Q sits in my kitchen drinking a canned gin and tonic from a dirty wine glass.
“I can’t make any friends in Russia,” he says.
“Kind of how?”
“We are just two people who don’t really listen to each other talk. That’s much better than friends.”
I frown. “How is that better than friends?”
“Less judgmental.” He takes a drink. “And I’ll be less sad if you die.”
I light up a cigarette and we drink. N comes in a bit later.
“What are you guys doing?” he asks.
I shrug, “not listening to each other, apparently.”
He looks to Q, Q nods. He takes a seat. “Well, today a pirate tried to take over my bus.”
“What?” Q asks.
“A pirate,” N repeats.
N sighs and looks at me. I shrug. “He can’t make friends with Russians.”
He turns to Q. “Why can’t you make friends with Russians?”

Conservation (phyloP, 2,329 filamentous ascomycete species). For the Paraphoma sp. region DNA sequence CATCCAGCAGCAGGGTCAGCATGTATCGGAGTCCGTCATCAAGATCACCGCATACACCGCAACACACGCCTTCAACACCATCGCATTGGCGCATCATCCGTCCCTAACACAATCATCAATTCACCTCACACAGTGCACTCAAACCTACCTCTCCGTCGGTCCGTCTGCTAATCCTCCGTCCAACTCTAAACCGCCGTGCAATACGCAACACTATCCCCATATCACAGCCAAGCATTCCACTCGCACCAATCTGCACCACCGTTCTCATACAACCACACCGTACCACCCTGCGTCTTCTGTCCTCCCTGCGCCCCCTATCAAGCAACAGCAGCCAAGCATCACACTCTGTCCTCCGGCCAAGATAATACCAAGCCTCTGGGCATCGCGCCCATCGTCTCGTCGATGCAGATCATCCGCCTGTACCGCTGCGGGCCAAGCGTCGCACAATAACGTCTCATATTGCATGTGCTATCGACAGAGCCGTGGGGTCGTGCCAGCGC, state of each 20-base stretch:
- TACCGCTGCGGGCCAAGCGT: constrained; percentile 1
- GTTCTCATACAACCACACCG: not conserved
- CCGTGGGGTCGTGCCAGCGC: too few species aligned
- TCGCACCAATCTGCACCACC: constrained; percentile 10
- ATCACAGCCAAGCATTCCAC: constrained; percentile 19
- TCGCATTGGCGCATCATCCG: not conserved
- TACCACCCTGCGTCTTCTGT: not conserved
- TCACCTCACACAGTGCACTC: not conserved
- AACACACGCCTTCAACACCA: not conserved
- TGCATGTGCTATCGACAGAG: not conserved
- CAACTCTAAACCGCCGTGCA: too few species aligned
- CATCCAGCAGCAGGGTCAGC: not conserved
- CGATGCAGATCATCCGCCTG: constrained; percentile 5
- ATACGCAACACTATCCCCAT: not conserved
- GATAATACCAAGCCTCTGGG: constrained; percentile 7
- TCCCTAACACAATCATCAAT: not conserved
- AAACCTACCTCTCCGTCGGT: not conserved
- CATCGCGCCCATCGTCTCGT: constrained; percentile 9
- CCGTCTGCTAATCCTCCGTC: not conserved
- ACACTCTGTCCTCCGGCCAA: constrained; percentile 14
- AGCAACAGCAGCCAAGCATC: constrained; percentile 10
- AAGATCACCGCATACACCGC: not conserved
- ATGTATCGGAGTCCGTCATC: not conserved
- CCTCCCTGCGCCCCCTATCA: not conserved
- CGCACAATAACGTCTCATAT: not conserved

Q mutters something that sounds like hamster.
“I said, Black Panther.”
Both N and I give him a confused look.
He finishes his rosy gin and tonic. “They all keep trying to talk to me about black panther.”
“So, they keep saying it is a racist movie. And one person,” he leans onto the table and puts his head to one hand, “one guy even told me he thought the movie wasn’t playing for the first five-minutes because everyone was black and it was dark.”
N looks a bit shameful. I continue to smoke.
“That’s not so bad, Russians just aren’t used to seeing black people, that doesn’t make them racist,” N says, a bit defensive.
Q holds a finger up at him and says, “when I tell them they are racist they always say the same thing.”
“What?” I ask.
Q looks to me, “they say they have a black friend.”
I laugh. N raises an eyebrow, “that’s not so racist.”
“No—they say their friend is Russian-black, tan people from the south. And that it is the same because Russians oppressed them, too.”
N nods, resigned. “Okay, that is racist. But, at least you’ve got us.”
Q looks long at him, then to me.